NEW YORK SUPREME COURT, APPELLATE DIVISION, FIRST DEPARTMENT
March 5, 2009
MERIDIAN CAPITAL PARTNERS, INC., PLAINTIFF-APPELLANT,
FIFTH AVENUE 58/59 ACQUISITION CO. LP, DEFENDANT-RESPONDENT,
FIFTH AVENUE 58/59 ACQUISITION CO. GP CORP., ET AL., DEFENDANTS.
Order, Supreme Court, New York County (Richard B. Lowe III, J.), entered September 27, 2007, which, insofar as appealed from as limited by the briefs, granted defendant landlord's motion to dismiss plaintiff tenant's tenth cause of action for "intentional and malicious infliction of injury to business," unanimously affirmed, without costs.
Published by New York State Law Reporting Bureau pursuant to Judiciary Law § 431.
This opinion is uncorrected and subject to revision before publication in the Official Reports.
Tom, J.P., Moskowitz, Renwick, Freedman, JJ.
The tenth cause of action alleges that landlord's unreasonable interference with tenant's use of the leased premises was intended to coerce tenant into surrendering its valuable commercial leasehold and paying an exorbitant termination fee; that "disinterested malevolence" motivated defendant landlord's interference; that interference was to further a plan of "malicious retribution" to punish tenant for refusing to agree to an early surrender of the lease that would have permitted landlord to lease the space "at a substantially greater profit"; and that tenant's rent for the space, the most valuable on the floor, is "substantially below the level at which [landlord] is currently leasing comparable space" in the building.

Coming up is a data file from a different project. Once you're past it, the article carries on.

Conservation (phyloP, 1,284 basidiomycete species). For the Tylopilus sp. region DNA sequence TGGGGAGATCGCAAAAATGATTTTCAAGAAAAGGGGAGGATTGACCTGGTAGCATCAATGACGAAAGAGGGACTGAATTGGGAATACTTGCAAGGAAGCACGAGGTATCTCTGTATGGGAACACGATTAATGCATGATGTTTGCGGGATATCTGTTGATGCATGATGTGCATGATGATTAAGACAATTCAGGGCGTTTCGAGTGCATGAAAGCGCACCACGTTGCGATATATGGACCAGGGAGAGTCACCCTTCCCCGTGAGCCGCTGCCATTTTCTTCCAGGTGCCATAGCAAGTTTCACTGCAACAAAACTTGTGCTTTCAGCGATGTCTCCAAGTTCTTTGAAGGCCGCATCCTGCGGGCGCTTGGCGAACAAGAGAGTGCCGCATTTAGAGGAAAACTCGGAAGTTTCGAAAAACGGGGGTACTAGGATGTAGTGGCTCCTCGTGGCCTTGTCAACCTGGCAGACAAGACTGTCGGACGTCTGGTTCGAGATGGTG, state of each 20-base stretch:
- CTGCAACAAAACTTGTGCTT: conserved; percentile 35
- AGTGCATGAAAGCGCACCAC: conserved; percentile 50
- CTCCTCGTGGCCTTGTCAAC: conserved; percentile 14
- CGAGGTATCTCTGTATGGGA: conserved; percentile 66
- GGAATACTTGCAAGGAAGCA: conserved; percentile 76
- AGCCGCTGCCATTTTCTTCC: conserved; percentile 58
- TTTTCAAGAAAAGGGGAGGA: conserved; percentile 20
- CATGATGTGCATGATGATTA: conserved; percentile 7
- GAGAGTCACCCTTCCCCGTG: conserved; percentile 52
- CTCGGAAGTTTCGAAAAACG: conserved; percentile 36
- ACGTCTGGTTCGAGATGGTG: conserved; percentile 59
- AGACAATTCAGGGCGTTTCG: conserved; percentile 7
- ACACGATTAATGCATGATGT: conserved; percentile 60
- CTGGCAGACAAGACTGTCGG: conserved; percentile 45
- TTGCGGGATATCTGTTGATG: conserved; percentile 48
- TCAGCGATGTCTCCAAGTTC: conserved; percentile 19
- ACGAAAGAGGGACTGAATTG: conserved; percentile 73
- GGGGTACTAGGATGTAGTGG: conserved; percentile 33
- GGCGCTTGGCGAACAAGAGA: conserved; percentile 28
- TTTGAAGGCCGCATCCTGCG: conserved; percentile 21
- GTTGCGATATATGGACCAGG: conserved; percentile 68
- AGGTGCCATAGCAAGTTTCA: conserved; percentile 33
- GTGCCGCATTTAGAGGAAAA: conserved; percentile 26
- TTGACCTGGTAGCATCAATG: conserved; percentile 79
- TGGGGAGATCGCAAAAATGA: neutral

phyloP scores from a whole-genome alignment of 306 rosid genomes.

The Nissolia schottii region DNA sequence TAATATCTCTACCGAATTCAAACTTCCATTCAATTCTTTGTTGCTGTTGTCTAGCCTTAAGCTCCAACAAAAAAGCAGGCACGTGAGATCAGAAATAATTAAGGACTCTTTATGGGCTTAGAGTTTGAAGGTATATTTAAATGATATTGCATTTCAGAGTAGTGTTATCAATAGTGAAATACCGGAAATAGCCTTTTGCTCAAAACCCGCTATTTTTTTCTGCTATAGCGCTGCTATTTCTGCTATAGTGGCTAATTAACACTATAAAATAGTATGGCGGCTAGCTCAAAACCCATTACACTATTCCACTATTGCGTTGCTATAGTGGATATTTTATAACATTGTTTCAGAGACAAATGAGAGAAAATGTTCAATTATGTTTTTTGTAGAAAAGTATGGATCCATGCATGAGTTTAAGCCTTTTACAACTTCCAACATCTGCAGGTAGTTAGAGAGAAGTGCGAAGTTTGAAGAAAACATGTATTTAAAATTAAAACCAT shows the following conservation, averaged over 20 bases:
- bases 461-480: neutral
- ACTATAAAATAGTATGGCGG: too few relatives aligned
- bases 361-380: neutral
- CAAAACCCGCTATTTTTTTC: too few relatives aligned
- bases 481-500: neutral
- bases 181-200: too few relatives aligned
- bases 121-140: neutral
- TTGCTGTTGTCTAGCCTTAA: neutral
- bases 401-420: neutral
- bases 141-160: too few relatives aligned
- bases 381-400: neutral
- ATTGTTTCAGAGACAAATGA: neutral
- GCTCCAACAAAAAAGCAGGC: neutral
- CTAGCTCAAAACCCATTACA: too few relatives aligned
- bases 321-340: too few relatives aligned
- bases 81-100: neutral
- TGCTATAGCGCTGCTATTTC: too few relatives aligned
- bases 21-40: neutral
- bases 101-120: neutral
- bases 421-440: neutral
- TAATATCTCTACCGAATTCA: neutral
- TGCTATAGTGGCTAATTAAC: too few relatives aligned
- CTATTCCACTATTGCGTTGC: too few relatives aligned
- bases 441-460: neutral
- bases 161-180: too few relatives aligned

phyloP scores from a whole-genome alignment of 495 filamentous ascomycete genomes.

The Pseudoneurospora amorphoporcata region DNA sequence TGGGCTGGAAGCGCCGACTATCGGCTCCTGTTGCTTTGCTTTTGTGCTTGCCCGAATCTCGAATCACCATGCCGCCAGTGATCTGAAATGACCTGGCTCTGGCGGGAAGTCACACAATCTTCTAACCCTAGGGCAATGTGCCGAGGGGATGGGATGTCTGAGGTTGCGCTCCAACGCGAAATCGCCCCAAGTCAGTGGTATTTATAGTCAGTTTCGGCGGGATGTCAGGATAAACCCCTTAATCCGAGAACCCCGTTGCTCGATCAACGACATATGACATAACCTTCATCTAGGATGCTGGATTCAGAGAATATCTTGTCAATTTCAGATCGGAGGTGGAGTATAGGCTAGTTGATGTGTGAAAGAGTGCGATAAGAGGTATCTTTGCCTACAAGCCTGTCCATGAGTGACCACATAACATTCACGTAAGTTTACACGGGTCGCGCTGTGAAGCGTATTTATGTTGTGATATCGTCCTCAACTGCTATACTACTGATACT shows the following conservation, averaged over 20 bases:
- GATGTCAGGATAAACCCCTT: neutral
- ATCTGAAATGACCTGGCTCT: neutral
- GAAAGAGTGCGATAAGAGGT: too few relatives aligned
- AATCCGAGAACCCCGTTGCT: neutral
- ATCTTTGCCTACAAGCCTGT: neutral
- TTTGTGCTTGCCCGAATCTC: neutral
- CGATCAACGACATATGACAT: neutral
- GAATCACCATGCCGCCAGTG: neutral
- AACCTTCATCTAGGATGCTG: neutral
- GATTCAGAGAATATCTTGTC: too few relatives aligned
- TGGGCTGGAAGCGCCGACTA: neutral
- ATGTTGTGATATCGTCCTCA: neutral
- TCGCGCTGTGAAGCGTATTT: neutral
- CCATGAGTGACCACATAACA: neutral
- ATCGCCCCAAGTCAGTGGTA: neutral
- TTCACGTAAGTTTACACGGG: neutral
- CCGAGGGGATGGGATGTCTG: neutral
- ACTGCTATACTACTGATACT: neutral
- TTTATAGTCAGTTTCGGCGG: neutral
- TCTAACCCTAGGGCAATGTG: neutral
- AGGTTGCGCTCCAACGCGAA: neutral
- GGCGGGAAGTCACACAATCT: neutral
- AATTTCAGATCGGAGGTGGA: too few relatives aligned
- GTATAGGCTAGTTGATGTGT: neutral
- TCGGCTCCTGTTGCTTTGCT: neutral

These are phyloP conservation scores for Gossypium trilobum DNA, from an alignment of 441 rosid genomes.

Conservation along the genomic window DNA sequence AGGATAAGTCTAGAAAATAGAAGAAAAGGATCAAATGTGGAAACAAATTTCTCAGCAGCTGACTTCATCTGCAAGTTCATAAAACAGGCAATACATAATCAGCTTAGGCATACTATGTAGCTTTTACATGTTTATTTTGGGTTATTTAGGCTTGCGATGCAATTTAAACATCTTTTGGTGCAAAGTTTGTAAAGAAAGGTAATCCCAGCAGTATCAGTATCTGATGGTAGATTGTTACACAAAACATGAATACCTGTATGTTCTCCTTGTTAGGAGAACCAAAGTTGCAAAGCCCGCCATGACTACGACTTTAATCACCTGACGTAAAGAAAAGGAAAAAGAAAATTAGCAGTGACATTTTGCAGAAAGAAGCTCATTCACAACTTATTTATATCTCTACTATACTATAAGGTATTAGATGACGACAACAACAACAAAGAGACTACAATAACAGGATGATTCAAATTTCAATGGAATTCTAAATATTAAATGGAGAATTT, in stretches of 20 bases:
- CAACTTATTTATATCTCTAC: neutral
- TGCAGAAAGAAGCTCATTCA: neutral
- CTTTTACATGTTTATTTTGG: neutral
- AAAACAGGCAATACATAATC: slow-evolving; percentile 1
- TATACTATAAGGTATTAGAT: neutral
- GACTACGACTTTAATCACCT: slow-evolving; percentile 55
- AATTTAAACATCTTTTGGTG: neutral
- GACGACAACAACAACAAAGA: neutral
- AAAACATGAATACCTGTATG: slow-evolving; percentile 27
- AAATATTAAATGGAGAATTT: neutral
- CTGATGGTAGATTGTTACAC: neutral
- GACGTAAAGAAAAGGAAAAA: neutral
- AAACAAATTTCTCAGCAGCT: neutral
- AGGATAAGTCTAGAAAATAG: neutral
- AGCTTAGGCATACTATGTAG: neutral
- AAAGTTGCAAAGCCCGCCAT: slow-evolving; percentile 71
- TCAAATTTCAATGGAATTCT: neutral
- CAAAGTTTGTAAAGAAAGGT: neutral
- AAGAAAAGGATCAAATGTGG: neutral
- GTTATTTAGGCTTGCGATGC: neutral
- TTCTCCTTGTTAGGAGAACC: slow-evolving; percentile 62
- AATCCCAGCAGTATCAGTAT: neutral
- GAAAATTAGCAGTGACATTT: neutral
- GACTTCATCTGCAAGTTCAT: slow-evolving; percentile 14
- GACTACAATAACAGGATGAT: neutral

Contrary to tenant's contention, Banc of Am. Sec. LLC v Solow Bldg. Co. II, L.L.C. (47 AD3d 239 ) did not recognize a new tort of intentional infliction of economic harm (see Kronos, Inc. v AVX Corp., 81 NY2d 90, 93, n 1  ["Intentional infliction of economic harm has not been recognized in New York"]). Our inquiry in Banc of Am. Sec. was limited to whether, in connection with a cause of action for breach of contract, the landlord's alleged acts constituted the type of intentional wrongdoing, unrelated to any legitimate economic self-interest, that could render an exculpatory clause in the lease unenforceable as a matter of public policy. We held that a trier of fact could so perceive the landlord's acts, in which event the exculpatory clause would be unenforceable, and that the tenant therefore had a cause of action for breach of contract.
Nor does the tenth cause of action plead prima facie tort. Tenant's allegation of landlord's "disinterested malevolence" is contrary to its allegation of landlord's profit motive in coercing surrender of the lease (see Squire Records v Vanguard Recording Socy., 25 AD2d 190, 191-192 , affd 19 NY2d 797 ). Moreover, tenant has a cause of action for breach of contract for the acts allegedly committed (see Effective Communications W. v Board of Coop. Educ. Servs., 57 AD2d 485, 490 ). Dismissal of the tenth cause of action requires dismissal of the accompanying demand for punitive damages (Rocanova v Equitable Life Assur. Socy. of U.S., 83 NY2d 603, 616-617 ). We have considered plaintiff's other arguments and find them unavailing.
THIS CONSTITUTES THE DECISION AND ORDER OF THE SUPREME COURT, APPELLATE DIVISION, FIRST DEPARTMENT.
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